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History

Folk art expresses cultural identity by conveying shared community values and aesthetics. Folk art reflects traditional art forms of diverse community groups — ethnic, tribal, religious, occupational, geographical, age- or gender-based — who identify with each other and society at large.
However with the passage of time, advent of “modern” education & dynamic entertainment (cinema & television), this art form was soon overshadowed. As a result, many folk art forms perished. Only a fraction of these are still alive, but still struggling. The artists often live in abject poverty and many have given up on the art as a means to living.

With these arts being an important link in our cultural history, it is thus important to revive as much as we can. Fr.V.P.Joseph has strived immensely towards the preservation and promotion of folk art. To equip them so as to face the challenges of modernism, he identified the historical roots, ie the coastal folk arts ,which were their assets in yester years and was raised into the main field to attain a glorious and harmonious living .This was a golden step which marked the beginning of National Heritage Study centre

Folk Arts as an Effective Mass Media

The word ‘Tradition’ implying customs, habits and way of life existed in a society for a long period of continuity from time immemorial and practiced from one generation to another. It can be transmitted through written scriptures or by word of mouth. The nomadic primitive people sharing a common cultural heritage based on oral tradition are generally said to have a folk culture.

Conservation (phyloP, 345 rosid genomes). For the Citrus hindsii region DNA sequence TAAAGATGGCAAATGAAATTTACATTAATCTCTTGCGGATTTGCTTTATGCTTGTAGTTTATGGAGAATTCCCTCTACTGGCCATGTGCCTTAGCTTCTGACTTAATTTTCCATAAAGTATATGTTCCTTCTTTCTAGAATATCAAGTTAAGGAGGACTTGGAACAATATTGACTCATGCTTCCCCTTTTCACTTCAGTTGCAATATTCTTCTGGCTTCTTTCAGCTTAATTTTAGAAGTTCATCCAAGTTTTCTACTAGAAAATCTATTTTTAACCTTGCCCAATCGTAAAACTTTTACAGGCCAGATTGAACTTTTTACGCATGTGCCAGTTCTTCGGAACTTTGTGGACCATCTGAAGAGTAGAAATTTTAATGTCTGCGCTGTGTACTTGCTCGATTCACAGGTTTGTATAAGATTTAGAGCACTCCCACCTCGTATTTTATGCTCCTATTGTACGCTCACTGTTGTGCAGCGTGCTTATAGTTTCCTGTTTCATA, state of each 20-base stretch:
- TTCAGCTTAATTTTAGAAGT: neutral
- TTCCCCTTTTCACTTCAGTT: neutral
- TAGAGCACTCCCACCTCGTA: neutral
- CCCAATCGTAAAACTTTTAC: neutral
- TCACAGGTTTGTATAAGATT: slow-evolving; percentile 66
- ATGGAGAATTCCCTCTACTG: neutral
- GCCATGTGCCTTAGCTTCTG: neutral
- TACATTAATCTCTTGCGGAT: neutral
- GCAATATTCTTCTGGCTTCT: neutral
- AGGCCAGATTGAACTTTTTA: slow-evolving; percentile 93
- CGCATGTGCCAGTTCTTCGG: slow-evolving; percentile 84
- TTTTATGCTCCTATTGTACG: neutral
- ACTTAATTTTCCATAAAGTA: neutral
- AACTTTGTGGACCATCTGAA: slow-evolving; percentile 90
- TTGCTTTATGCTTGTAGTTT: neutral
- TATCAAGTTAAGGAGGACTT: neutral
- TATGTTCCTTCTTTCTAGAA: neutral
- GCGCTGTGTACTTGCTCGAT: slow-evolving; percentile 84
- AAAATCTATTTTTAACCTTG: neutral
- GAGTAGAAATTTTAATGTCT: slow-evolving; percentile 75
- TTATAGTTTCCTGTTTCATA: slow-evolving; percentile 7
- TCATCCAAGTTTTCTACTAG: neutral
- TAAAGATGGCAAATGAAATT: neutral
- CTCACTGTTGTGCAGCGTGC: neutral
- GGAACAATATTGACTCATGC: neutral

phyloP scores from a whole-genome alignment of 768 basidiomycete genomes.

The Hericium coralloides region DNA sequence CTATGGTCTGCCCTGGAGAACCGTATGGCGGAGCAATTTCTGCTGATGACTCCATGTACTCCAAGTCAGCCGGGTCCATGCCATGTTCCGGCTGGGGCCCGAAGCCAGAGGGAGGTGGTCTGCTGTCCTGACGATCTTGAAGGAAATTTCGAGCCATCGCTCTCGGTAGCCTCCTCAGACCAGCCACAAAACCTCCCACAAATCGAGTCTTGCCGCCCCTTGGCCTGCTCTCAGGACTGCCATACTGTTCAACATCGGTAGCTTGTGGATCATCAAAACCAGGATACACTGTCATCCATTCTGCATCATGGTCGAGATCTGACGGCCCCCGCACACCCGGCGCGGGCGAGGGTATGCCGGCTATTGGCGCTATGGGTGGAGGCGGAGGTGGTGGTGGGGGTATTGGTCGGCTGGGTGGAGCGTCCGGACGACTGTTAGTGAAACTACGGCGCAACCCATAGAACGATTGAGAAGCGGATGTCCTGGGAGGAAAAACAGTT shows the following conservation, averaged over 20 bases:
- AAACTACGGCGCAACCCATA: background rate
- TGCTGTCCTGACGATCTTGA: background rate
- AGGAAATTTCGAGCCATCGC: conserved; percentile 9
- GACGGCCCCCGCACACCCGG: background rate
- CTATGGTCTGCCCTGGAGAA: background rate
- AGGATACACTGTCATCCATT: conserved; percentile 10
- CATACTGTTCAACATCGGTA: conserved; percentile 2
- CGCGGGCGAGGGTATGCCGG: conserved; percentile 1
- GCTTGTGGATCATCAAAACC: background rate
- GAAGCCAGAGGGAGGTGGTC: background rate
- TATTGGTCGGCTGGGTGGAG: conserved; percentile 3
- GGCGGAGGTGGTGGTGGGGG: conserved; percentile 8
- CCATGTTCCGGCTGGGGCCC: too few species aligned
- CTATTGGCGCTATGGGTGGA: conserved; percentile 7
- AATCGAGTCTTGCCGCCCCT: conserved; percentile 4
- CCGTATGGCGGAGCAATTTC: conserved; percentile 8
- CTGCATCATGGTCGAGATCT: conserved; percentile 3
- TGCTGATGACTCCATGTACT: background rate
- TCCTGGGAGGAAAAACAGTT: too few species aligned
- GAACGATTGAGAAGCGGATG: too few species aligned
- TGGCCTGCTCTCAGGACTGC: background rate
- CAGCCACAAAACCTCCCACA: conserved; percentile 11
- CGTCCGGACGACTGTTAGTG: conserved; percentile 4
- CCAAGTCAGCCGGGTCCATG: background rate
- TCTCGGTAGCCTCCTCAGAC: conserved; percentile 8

Oral tradition: These include mostly verbal arts or expressive literature consisting of spoken, sung and voiced forms of traditional utterances like songs, tales, poetry, ballads, anecdotes, rhymes, proverbs and elaborate epics.
Material culture: These are visible aspects of folk behaviour such as skills, recipes and formulae as displayed in rural arts and crafts, traditional motifs, architectural design, clothes, fashions, farming, fishing and various other types of tools and machinery.
Social folk customs: These are areas of traditional life, which emphasize the group rather than the individual skills and performances. They include large family and community observances and relate to rites of passages such as birth, initiation, marriage and death or annual celebrations, festivals, fairs, ritual and ceremonial gatherings, market occasions and rural meets.
Performing arts: These consist of traditional music, masquerades, dance and drama.

Among these, the Oral tradition and the Performing arts appear to be the main media of communication. Storytellers, singers, minstrels and other kinds of folk entertainers have acted for centuries as sources for the transmission and dissemination of news and information through face-to-face live communication. Families, social groups and community gatherings served as the main flora of communication and sources for feedback for the folk performers. The values, attitudes, beliefs and culture of the people are propagated, reinforced and perpetuated through these folk forms. The issues in a society are depicted in the form of satire by the folk artists for curing societal evils.
Being ancient forms of art, the folk media is very close to the heart of the people. Its appeal is universal and its understanding is direct and at personal level. So the folk media can effectively be used as mass communication among ruralities and urbanities.

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National Heritage Study Center & Kreupasanam Ranga Kalapeedam
Kalavoor,Alappuzha Dist.
Kochi-688522,

Tele : +91 478-2860595
Mob : +91 9447285400
email : frvpjoseph@kreupasanam.in
 
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